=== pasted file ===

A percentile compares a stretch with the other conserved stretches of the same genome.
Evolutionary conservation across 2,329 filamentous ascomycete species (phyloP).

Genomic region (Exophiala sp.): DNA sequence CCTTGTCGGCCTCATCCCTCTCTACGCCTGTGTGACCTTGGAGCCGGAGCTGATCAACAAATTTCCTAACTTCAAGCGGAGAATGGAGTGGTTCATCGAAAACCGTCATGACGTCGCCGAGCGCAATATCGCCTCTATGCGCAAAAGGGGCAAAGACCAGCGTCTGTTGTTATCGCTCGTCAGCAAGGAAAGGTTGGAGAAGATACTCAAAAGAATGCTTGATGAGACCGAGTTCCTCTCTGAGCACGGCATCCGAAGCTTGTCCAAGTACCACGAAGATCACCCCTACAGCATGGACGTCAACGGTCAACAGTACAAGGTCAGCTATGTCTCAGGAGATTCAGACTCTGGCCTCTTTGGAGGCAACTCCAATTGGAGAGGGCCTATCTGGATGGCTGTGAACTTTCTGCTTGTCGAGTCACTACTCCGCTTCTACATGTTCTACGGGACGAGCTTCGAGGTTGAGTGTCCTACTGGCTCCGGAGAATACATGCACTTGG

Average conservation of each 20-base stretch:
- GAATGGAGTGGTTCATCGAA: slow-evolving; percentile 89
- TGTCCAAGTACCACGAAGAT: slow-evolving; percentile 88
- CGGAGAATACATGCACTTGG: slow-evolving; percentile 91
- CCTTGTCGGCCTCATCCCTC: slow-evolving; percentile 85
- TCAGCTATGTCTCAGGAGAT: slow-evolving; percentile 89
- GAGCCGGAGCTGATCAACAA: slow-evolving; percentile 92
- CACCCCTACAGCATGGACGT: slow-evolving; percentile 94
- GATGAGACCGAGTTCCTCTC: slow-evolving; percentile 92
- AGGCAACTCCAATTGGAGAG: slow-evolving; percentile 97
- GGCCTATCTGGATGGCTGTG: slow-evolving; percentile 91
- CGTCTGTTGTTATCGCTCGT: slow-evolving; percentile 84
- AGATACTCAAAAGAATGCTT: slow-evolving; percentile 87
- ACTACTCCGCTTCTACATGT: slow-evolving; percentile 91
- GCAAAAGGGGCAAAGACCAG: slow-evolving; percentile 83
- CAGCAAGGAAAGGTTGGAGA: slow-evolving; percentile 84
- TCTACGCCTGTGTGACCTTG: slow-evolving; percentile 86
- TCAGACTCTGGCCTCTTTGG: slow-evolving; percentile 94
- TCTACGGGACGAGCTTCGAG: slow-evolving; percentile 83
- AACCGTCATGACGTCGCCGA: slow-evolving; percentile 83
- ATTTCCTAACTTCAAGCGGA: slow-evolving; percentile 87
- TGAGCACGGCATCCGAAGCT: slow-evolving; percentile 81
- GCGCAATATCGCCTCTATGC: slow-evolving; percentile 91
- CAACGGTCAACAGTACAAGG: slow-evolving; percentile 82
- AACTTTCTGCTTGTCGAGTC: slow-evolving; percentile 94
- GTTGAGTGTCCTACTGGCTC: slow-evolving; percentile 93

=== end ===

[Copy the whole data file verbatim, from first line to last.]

A percentile compares a stretch with the other conserved stretches of the same genome.
Evolutionary conservation across 2,329 filamentous ascomycete species (phyloP).

Genomic region (Exophiala sp.): DNA sequence CCTTGTCGGCCTCATCCCTCTCTACGCCTGTGTGACCTTGGAGCCGGAGCTGATCAACAAATTTCCTAACTTCAAGCGGAGAATGGAGTGGTTCATCGAAAACCGTCATGACGTCGCCGAGCGCAATATCGCCTCTATGCGCAAAAGGGGCAAAGACCAGCGTCTGTTGTTATCGCTCGTCAGCAAGGAAAGGTTGGAGAAGATACTCAAAAGAATGCTTGATGAGACCGAGTTCCTCTCTGAGCACGGCATCCGAAGCTTGTCCAAGTACCACGAAGATCACCCCTACAGCATGGACGTCAACGGTCAACAGTACAAGGTCAGCTATGTCTCAGGAGATTCAGACTCTGGCCTCTTTGGAGGCAACTCCAATTGGAGAGGGCCTATCTGGATGGCTGTGAACTTTCTGCTTGTCGAGTCACTACTCCGCTTCTACATGTTCTACGGGACGAGCTTCGAGGTTGAGTGTCCTACTGGCTCCGGAGAATACATGCACTTGG

Average conservation of each 20-base stretch:
- GAATGGAGTGGTTCATCGAA: slow-evolving; percentile 89
- TGTCCAAGTACCACGAAGAT: slow-evolving; percentile 88
- CGGAGAATACATGCACTTGG: slow-evolving; percentile 91
- CCTTGTCGGCCTCATCCCTC: slow-evolving; percentile 85
- TCAGCTATGTCTCAGGAGAT: slow-evolving; percentile 89
- GAGCCGGAGCTGATCAACAA: slow-evolving; percentile 92
- CACCCCTACAGCATGGACGT: slow-evolving; percentile 94
- GATGAGACCGAGTTCCTCTC: slow-evolving; percentile 92
- AGGCAACTCCAATTGGAGAG: slow-evolving; percentile 97
- GGCCTATCTGGATGGCTGTG: slow-evolving; percentile 91
- CGTCTGTTGTTATCGCTCGT: slow-evolving; percentile 84
- AGATACTCAAAAGAATGCTT: slow-evolving; percentile 87
- ACTACTCCGCTTCTACATGT: slow-evolving; percentile 91
- GCAAAAGGGGCAAAGACCAG: slow-evolving; percentile 83
- CAGCAAGGAAAGGTTGGAGA: slow-evolving; percentile 84
- TCTACGCCTGTGTGACCTTG: slow-evolving; percentile 86
- TCAGACTCTGGCCTCTTTGG: slow-evolving; percentile 94
- TCTACGGGACGAGCTTCGAG: slow-evolving; percentile 83
- AACCGTCATGACGTCGCCGA: slow-evolving; percentile 83
- ATTTCCTAACTTCAAGCGGA: slow-evolving; percentile 87
- TGAGCACGGCATCCGAAGCT: slow-evolving; percentile 81
- GCGCAATATCGCCTCTATGC: slow-evolving; percentile 91
- CAACGGTCAACAGTACAAGG: slow-evolving; percentile 82
- AACTTTCTGCTTGTCGAGTC: slow-evolving; percentile 94
- GTTGAGTGTCCTACTGGCTC: slow-evolving; percentile 93